Academy Award-winning director Peter Jackson (the Lord of the Rings) distilled 60 hours of largely discontinued films and 150 hours of audio tracks, from the Beatles’ 1969 “Let It Be” recording session, to eight hours of surprisingly, and yes, boring recording of one of the final collaborations of One The most important bands of all time. The documentary culminates in the Beatles’ last public performance, on the rooftop of a London studio, and should win Jackson more awards.
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“The Beatles: Get Back”, which airs on Disney+, is first a movie by the Beatlesmaniacs, and second a movie for the book. If you are a fan of the Beatles And Writer, fellow Apple scruffy, you’ll feel as though Jackson and the band teamed up to make this movie for you.
As this documentary is especially relevant to the book, here are seven lessons writers can learn from “The Beatles: Back.” One caveat: don’t start watching the documentary unless you can clear your calendar. It will consume you.
Lesson 1: Writing is hard work.
An enormous amount of boredom is displayed through repetition, arguments, and blocks clearly as the Beatles write their songs. It should reinforce and reassure writers: If geniuses encounter this amount of trouble during the creative process, ordinary people can expect at least as much.
Lesson 2: Group projects are horrible.
Paul McCartney has gotten a bad reputation for being a control freak, but The Beatles: Get Back reveals that he spent a lot of time herding cats. His bandmates were often late, euphoric, distracted, and seemingly oblivious to the deadline. What stands out, though, are Paul’s overwhelming displays of patience, kindness, and the ability to forgive and forget. It’s a good look for him.
Lesson Three: Outsiders can disturb the system.
We’ve all heard of Yoko Ono’s fame, but it’s quite another thing for him to see her next to Jun. every hour of the product. Linda from Paul indulges in and out with her brave daughter. Ringo Mo appears. Others come and go. It is a strange fact to witness such movement in the workplace, however unconventional it may be. However, seeing the human and loving aspects of men succeed in making them endearing to the viewer.
Lesson 4: Strangers can restore order.
When American pianist Billy Preston arrives, he brings the proverbial breath of fresh air. Not enough credit is given to this man, who played the organ on most songs, whose presence made the Beatles act better, and who was never without a smile. Billy was the fictional godmother for this project.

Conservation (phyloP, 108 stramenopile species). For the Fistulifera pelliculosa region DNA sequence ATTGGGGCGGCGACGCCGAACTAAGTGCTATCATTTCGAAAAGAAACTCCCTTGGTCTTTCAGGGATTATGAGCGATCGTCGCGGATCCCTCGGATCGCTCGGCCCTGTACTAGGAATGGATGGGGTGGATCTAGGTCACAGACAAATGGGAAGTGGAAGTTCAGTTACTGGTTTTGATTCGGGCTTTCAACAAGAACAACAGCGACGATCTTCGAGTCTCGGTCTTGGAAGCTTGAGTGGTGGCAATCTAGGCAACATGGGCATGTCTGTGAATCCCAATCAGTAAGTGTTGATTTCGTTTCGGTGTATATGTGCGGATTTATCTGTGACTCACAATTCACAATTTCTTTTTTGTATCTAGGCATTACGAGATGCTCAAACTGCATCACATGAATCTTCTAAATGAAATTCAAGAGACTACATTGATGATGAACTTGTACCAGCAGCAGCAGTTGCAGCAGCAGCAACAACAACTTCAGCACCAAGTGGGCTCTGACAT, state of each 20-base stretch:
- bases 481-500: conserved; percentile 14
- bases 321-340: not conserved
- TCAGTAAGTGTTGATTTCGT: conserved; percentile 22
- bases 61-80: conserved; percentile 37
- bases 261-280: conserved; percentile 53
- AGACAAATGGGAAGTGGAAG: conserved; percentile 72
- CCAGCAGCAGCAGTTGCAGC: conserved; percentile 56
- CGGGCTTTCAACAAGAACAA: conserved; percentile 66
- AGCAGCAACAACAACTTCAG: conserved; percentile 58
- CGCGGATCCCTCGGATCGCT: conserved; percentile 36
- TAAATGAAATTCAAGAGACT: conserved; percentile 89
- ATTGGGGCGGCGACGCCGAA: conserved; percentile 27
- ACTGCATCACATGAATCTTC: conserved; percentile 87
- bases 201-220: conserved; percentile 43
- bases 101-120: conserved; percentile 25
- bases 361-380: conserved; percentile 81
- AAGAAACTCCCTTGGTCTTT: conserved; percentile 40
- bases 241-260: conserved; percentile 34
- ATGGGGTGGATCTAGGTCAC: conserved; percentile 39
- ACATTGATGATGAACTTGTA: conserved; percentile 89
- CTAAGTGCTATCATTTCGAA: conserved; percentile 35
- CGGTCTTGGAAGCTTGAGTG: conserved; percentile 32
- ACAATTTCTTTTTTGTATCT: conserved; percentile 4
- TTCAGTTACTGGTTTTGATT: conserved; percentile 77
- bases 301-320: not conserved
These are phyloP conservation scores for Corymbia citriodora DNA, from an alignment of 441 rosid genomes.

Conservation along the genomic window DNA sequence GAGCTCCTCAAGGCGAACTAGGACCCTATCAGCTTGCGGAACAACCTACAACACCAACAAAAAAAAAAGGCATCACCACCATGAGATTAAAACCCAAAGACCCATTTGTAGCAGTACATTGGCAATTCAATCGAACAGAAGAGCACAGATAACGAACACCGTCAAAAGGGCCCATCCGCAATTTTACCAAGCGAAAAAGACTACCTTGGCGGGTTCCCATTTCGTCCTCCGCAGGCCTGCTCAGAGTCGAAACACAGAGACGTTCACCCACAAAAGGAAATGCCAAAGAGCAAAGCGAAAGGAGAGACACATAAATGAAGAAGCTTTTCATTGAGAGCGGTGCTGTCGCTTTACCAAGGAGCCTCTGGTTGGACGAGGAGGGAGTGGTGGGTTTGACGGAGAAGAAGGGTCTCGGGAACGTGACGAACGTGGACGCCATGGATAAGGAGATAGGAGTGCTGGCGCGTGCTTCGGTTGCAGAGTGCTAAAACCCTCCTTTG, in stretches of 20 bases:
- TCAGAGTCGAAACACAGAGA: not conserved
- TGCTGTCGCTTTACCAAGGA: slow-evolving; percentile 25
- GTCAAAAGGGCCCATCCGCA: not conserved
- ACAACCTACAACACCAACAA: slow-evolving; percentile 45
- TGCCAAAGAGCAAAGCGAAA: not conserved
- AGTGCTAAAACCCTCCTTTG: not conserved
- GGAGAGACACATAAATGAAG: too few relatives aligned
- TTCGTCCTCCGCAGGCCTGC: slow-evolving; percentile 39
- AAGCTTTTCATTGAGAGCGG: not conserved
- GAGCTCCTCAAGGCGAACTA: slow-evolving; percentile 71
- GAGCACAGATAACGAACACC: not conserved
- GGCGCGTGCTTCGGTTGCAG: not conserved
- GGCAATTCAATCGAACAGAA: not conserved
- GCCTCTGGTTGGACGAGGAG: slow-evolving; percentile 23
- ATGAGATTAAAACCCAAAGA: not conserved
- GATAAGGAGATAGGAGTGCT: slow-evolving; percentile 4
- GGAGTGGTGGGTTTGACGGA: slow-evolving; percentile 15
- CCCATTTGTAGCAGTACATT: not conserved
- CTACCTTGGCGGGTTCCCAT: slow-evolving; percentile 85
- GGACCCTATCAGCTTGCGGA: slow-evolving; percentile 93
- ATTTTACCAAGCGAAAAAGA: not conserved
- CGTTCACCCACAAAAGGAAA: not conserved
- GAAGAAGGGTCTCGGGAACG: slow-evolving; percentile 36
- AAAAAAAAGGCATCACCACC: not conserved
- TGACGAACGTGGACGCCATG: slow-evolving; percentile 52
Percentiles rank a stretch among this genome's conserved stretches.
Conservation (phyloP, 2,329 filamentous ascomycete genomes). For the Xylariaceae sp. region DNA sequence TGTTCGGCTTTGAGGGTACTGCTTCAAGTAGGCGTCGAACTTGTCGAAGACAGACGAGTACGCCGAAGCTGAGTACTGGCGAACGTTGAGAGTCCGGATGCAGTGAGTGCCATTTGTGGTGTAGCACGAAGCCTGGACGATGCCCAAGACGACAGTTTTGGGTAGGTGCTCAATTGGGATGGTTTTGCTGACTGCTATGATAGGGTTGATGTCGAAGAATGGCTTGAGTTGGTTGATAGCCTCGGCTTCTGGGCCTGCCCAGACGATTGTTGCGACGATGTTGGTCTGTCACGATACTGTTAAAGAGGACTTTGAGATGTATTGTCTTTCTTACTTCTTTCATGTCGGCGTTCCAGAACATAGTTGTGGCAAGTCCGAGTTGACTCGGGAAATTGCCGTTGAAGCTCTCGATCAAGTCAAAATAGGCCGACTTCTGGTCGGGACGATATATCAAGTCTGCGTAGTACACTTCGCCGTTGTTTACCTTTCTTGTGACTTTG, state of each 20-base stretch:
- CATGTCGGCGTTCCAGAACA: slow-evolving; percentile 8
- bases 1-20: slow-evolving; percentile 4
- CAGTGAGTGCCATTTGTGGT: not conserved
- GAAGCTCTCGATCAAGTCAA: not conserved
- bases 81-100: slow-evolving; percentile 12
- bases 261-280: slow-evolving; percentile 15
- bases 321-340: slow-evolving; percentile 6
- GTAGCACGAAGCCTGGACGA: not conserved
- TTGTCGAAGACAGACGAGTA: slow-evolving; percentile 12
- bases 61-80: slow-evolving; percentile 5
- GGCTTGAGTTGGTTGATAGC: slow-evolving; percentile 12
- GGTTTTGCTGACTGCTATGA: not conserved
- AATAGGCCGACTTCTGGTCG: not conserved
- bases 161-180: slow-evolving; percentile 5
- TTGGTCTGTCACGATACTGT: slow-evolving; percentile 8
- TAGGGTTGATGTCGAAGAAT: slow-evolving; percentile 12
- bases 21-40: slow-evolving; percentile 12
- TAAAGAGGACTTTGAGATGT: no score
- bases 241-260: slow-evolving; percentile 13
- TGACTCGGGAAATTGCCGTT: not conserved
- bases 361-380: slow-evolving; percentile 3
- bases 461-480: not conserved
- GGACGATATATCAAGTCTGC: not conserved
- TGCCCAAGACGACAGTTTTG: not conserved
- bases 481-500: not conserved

Lesson 5: “Don’t buy drugs.”
It’s a silly line from the movie really love, but the validity of this advice has not been demonstrated more clearly than the erratic behavior, dark circles of darkness, and irrational behavior of the Beatles when they were using. At one point, in Ringo’s calm and simple way, he admitted that he was abusing his own body. But the ad seems to do nothing, during the course of production, to inspire him to change his behavior. Although addicts can perform with the sheer power of muscle memory, the wear on the mind and body is astounding.
Lesson 6: Rumors do not always convey the truth.
Largely due to his peaceful reputation, it was shocking to see how toxic George Harrison could be. If one were to pinpoint the epicenter of the controversy in this session, George would be the contender in the race. His behavior may be awful and passive-aggressive, such as that of a teen. However, his frustration with the dynamic and exclusive collaboration that John and Paul often fell into is understandable.
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Lesson Seven: Writers are channels, not creators.
The most remarkable thing about “The Beatles: Get Back” is how it reveals that writing is like finding a radio frequency. Watching Paul McCartney play the first strings of the title song, “Get Back” – head tilted, ear glued to the ceiling, as if he heard Atmospheric music while trying to write – is a cool moment. While we live in a space-time continuum, art may not be. There can be a whole world outside of time from which artists draw their creativity. If one wanted to get really stumped, Paul might, for the time being, hear us calling out on the screen the lyrics to a song he hadn’t written yet. Writers, keep your ears, minds, and hearts open.
If you’ve watched “The Beatles: Get Back,” what has struck you the most? Can you add any lessons to this list?
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